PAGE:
[0361] Dosage levels of the source of a COX-2 inhibiting agent (e.g., a COX-2 selective inhibiting agent or a prodrug of a COX-2 selective inhibiting agent) on the order of about 0.1 mg to about 10,000 mg of the active antiangiogenic ingredient compound are useful in the treatment of the above conditions, with preferred levels of about 1.0 mg to about 1,000 mg. The amount of active ingredient that may be combined with other anticancer agents to produce a single dosage form will vary depending upon the host treated and the particular mode of administration.

[0362] A total daily dose of a DNA topoisomerase I inhibiting agent can generally be in the range of from about 0.001 to about 10,000 mg/day in single or divided doses.

[0363] It is understood, however, that specific dose levels of the therapeutic agents or therapeutic approaches of the present invention for any particular patient depends upon a variety of factors including the activity of the specific compound employed, the age, body weight, general health, sex, and diet of the patient, the time of administration, the rate of excretion, the drug combination, and the severity of the particular disease being treated and form of administration.

[0364] Treatment dosages generally may be titrated to optimize safety and efficacy. Typically, dosage-effect relationships from in vitro initially can provide useful guidance on the proper doses for patient administration. Studies in animal models also generally may be used for guidance regarding effective dosages for treatment of cancers in accordance with the present invention. In terms of treatment protocols, it should be appreciated that the dosage to be administered will depend on several factors, including the particular agent that is administered, the route administered, the condition of the particular patient, etc. Generally speaking, one will desire to administer an amount of the compound that is effective to achieve a serum level commensurate with the concentrations found to be effective in vitro. Thus, where an compound is found to demonstrate in vitro activity at, e.g., 10 μM, one will desire to administer an amount of the drug that is effective to provide about a 10 μM concentration in vivo. Determination of these parameters are well within the skill of the art.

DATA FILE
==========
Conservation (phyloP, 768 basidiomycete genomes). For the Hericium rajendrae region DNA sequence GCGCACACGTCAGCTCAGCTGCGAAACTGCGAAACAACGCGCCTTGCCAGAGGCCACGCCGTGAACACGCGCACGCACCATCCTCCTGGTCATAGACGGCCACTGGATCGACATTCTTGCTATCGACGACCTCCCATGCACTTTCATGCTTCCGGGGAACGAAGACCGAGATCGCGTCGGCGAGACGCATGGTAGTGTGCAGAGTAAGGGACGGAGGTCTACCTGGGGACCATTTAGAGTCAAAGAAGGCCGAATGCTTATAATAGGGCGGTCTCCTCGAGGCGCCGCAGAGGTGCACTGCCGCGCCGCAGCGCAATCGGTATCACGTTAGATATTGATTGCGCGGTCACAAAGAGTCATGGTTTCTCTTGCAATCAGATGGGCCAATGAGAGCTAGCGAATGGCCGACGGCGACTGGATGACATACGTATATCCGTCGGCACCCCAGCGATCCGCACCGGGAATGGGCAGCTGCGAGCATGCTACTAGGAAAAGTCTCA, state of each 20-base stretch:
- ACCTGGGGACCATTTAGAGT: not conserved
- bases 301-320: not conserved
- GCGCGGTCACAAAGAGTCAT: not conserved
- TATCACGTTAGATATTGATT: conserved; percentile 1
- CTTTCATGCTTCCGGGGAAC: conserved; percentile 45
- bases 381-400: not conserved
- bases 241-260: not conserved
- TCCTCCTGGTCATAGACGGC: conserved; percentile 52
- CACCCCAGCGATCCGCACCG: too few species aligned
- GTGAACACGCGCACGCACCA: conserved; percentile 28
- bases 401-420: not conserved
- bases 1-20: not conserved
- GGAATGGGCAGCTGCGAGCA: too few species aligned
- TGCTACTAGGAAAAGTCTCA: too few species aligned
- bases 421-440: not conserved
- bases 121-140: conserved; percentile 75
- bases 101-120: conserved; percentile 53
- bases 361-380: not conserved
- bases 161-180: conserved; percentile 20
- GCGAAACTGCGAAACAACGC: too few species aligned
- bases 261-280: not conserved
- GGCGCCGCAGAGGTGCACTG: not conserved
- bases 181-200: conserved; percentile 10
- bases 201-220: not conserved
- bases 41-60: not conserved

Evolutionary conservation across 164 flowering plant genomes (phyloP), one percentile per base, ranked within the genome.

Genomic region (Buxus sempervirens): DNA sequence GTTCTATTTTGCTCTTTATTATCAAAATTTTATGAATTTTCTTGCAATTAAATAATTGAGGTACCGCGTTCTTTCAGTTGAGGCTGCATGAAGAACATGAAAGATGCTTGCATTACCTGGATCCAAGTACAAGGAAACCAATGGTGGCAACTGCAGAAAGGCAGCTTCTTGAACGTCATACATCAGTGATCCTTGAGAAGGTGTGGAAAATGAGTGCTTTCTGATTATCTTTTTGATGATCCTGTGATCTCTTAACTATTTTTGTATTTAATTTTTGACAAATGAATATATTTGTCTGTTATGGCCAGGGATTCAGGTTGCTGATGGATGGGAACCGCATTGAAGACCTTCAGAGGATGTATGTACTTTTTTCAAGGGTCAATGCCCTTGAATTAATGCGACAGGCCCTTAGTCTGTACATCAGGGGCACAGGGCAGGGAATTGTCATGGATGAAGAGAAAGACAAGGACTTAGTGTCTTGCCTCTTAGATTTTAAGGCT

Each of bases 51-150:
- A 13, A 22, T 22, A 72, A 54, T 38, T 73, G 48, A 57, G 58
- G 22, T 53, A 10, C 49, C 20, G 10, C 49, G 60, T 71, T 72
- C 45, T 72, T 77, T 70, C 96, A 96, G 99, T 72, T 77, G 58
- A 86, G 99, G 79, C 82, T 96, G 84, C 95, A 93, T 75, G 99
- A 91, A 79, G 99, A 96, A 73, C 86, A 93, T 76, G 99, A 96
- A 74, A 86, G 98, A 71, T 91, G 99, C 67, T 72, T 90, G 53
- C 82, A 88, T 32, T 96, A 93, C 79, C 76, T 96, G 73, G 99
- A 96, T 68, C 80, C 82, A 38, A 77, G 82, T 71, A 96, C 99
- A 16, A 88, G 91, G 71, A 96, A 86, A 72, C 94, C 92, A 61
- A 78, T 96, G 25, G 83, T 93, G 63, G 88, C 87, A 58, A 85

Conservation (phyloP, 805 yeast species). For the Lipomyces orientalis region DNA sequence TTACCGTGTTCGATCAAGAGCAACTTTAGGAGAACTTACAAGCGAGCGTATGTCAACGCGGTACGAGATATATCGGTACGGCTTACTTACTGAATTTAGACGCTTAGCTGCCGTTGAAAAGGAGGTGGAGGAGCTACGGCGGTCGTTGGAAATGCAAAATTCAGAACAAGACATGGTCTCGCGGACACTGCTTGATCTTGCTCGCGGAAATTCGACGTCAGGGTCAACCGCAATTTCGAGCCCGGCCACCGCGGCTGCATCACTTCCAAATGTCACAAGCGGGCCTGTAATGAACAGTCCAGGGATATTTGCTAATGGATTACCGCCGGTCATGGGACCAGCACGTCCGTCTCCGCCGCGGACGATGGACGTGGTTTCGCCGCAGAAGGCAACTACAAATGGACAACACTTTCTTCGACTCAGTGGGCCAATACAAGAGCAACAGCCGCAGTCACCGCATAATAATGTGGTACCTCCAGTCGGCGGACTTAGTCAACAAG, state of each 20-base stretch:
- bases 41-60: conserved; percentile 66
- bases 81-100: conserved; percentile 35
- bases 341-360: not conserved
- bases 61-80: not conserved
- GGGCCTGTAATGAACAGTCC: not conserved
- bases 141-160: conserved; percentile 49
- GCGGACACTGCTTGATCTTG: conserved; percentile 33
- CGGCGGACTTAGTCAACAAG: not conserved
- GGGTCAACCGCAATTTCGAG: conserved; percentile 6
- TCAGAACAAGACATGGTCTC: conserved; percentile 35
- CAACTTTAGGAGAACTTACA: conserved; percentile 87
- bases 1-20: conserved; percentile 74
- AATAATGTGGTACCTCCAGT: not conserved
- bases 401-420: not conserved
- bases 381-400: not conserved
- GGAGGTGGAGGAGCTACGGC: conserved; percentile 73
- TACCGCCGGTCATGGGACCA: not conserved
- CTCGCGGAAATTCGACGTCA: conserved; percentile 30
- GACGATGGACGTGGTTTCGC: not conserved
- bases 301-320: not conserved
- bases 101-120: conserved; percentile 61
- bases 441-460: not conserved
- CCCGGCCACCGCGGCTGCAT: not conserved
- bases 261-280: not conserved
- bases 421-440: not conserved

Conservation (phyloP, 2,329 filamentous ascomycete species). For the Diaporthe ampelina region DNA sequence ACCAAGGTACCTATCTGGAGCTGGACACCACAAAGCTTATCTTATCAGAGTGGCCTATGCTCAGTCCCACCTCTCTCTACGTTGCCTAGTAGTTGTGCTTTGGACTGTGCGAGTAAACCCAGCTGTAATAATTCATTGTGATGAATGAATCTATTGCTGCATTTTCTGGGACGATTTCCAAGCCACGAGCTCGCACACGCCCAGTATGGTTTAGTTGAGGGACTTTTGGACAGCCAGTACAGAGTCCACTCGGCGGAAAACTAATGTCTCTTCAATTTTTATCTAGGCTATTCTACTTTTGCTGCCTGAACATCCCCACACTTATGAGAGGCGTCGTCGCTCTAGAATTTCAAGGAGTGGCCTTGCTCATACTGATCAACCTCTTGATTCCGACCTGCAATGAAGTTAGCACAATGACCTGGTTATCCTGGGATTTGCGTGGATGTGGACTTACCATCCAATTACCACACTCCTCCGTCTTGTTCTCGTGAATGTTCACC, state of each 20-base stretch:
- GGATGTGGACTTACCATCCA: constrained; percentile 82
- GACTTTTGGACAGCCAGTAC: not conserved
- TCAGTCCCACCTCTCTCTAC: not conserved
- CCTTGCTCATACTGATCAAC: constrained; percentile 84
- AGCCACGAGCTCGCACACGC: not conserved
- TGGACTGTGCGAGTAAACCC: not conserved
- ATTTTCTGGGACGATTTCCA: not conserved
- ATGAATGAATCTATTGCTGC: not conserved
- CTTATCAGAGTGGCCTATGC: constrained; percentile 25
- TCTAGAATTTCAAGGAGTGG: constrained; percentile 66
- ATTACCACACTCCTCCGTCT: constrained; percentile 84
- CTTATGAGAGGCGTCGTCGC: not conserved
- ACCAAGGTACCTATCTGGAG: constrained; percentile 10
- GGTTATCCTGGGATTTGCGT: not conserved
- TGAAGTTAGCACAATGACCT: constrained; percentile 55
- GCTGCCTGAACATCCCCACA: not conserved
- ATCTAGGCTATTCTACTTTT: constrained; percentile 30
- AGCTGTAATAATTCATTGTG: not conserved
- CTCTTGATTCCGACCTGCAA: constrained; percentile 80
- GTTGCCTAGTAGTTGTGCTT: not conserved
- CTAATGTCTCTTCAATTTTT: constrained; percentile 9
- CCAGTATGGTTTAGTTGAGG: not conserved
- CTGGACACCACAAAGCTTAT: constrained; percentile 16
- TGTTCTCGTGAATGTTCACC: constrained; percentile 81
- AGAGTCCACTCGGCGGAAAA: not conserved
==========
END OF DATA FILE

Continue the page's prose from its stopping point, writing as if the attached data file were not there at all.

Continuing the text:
[0365] These considerations, as well as effective formulations and administration procedures are well known in the art and are described in standard textbooks.

[0366] Dosages, Formulations, and Routes of Administration

[0367] The COX-2 selective inhibiting agents and/or DNA topoisomerase I inhibiting agents can be formulated as a single pharmaceutical composition or as independent multiple pharmaceutical compositions. Pharmaceutical compositions according to the present invention include those suitable for oral, inhalation spray, rectal, topical, buccal (e.g., sublingual), or parenteral (e.g., subcutaneous, intramuscular, intravenous, intramedullary and intradermal injections, or infusion techniques) administration, although the most suitable route in any given case will depend on the nature and severity of the condition being treated and on the nature of the particular compound which is being used. In most cases, the preferred route of administration is oral or parenteral.

[0368] Compounds and composition of the present invention can then be administered orally, by inhalation spray, rectally, topically, buccally or parenterally in dosage unit formulations containing conventional nontoxic pharmaceutically acceptable carriers, adjuvants, and vehicles as desired. The compounds of the present invention can be administered by any conventional means available for use in conjunction with pharmaceuticals, either as individual therapeutic compounds or as a combination of therapeutic compounds.

[0369] The compositions of the present invention can be administered for the prophylaxis or treatment of neoplastic disease or disorders by any means that produce contact of these compounds with their site of action in the body, for example in the ileum, the plasma, or the liver of a mammal.

[0370] Pharmaceutically acceptable salts are particularly suitable for medical applications because of their greater aqueous solubility relative to the parent compound. Such salts must clearly have a pharmaceutically acceptable anion or cation. The anions useful in the methods, combinations and compositions of the present invention are, of course, also required to be pharmaceutically acceptable and are also selected from the above list.

[0371] The compounds useful in the methods, combinations and compositions of the present invention can be presented with an acceptable carrier in the form of a pharmaceutical composition. The carrier must, of course, be acceptable in the sense of being compatible with the other ingredients of the composition and must not be deleterious to the recipient. The carrier can be a solid or a liquid, or both, and is preferably formulated with the compound as a unit-dose composition, for example, a tablet, which can contain from 0.05% to 95% by weight of the active compound. Other pharmacologically active substances can also be present, including other compounds of the present invention. The pharmaceutical compositions of the invention can be prepared by any of the well known techniques of pharmacy, consisting essentially of admixing the components.

[0372] The amount of compound in combination that is required to achieve the desired biological effect will, of course, depend on a number of factors such as the specific compound chosen, the use for which it is intended, the mode of administration, and the clinical condition of the recipient.